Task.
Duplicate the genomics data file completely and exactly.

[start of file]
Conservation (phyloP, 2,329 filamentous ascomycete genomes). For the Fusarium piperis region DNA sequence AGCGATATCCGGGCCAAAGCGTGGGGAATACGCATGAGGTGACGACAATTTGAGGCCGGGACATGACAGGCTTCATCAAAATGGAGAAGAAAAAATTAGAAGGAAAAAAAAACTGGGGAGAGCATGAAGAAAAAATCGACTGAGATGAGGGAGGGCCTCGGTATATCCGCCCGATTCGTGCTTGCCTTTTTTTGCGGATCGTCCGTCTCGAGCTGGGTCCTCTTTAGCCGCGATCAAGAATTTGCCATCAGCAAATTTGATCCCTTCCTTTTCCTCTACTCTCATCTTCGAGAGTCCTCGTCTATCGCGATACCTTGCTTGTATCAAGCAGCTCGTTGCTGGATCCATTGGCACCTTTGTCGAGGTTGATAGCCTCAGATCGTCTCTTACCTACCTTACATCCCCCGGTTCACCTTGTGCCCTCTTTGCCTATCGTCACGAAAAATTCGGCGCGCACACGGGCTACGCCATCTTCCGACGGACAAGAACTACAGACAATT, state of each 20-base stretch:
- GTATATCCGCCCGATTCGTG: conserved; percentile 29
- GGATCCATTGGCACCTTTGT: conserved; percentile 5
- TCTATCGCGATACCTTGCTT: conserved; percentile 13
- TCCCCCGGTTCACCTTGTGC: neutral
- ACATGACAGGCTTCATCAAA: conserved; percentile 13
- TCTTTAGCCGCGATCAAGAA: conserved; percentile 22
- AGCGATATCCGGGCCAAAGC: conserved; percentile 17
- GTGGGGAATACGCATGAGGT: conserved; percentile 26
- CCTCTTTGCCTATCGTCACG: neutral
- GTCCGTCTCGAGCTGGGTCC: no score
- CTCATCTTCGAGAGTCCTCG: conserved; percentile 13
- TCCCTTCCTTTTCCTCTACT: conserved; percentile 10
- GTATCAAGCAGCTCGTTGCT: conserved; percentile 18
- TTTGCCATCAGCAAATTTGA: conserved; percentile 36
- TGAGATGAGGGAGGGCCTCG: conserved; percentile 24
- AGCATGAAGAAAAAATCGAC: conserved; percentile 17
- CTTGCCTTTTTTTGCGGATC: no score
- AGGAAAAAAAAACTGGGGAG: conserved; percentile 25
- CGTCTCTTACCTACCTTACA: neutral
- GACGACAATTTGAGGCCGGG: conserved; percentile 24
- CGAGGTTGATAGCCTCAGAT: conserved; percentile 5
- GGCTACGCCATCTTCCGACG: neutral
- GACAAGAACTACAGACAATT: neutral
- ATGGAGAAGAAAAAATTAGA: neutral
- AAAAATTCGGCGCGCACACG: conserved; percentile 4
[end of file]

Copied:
Conservation (phyloP, 2,329 filamentous ascomycete genomes). For the Fusarium piperis region DNA sequence AGCGATATCCGGGCCAAAGCGTGGGGAATACGCATGAGGTGACGACAATTTGAGGCCGGGACATGACAGGCTTCATCAAAATGGAGAAGAAAAAATTAGAAGGAAAAAAAAACTGGGGAGAGCATGAAGAAAAAATCGACTGAGATGAGGGAGGGCCTCGGTATATCCGCCCGATTCGTGCTTGCCTTTTTTTGCGGATCGTCCGTCTCGAGCTGGGTCCTCTTTAGCCGCGATCAAGAATTTGCCATCAGCAAATTTGATCCCTTCCTTTTCCTCTACTCTCATCTTCGAGAGTCCTCGTCTATCGCGATACCTTGCTTGTATCAAGCAGCTCGTTGCTGGATCCATTGGCACCTTTGTCGAGGTTGATAGCCTCAGATCGTCTCTTACCTACCTTACATCCCCCGGTTCACCTTGTGCCCTCTTTGCCTATCGTCACGAAAAATTCGGCGCGCACACGGGCTACGCCATCTTCCGACGGACAAGAACTACAGACAATT, state of each 20-base stretch:
- GTATATCCGCCCGATTCGTG: conserved; percentile 29
- GGATCCATTGGCACCTTTGT: conserved; percentile 5
- TCTATCGCGATACCTTGCTT: conserved; percentile 13
- TCCCCCGGTTCACCTTGTGC: neutral
- ACATGACAGGCTTCATCAAA: conserved; percentile 13
- TCTTTAGCCGCGATCAAGAA: conserved; percentile 22
- AGCGATATCCGGGCCAAAGC: conserved; percentile 17
- GTGGGGAATACGCATGAGGT: conserved; percentile 26
- CCTCTTTGCCTATCGTCACG: neutral
- GTCCGTCTCGAGCTGGGTCC: no score
- CTCATCTTCGAGAGTCCTCG: conserved; percentile 13
- TCCCTTCCTTTTCCTCTACT: conserved; percentile 10
- GTATCAAGCAGCTCGTTGCT: conserved; percentile 18
- TTTGCCATCAGCAAATTTGA: conserved; percentile 36
- TGAGATGAGGGAGGGCCTCG: conserved; percentile 24
- AGCATGAAGAAAAAATCGAC: conserved; percentile 17
- CTTGCCTTTTTTTGCGGATC: no score
- AGGAAAAAAAAACTGGGGAG: conserved; percentile 25
- CGTCTCTTACCTACCTTACA: neutral
- GACGACAATTTGAGGCCGGG: conserved; percentile 24
- CGAGGTTGATAGCCTCAGAT: conserved; percentile 5
- GGCTACGCCATCTTCCGACG: neutral
- GACAAGAACTACAGACAATT: neutral
- ATGGAGAAGAAAAAATTAGA: neutral
- AAAAATTCGGCGCGCACACG: conserved; percentile 4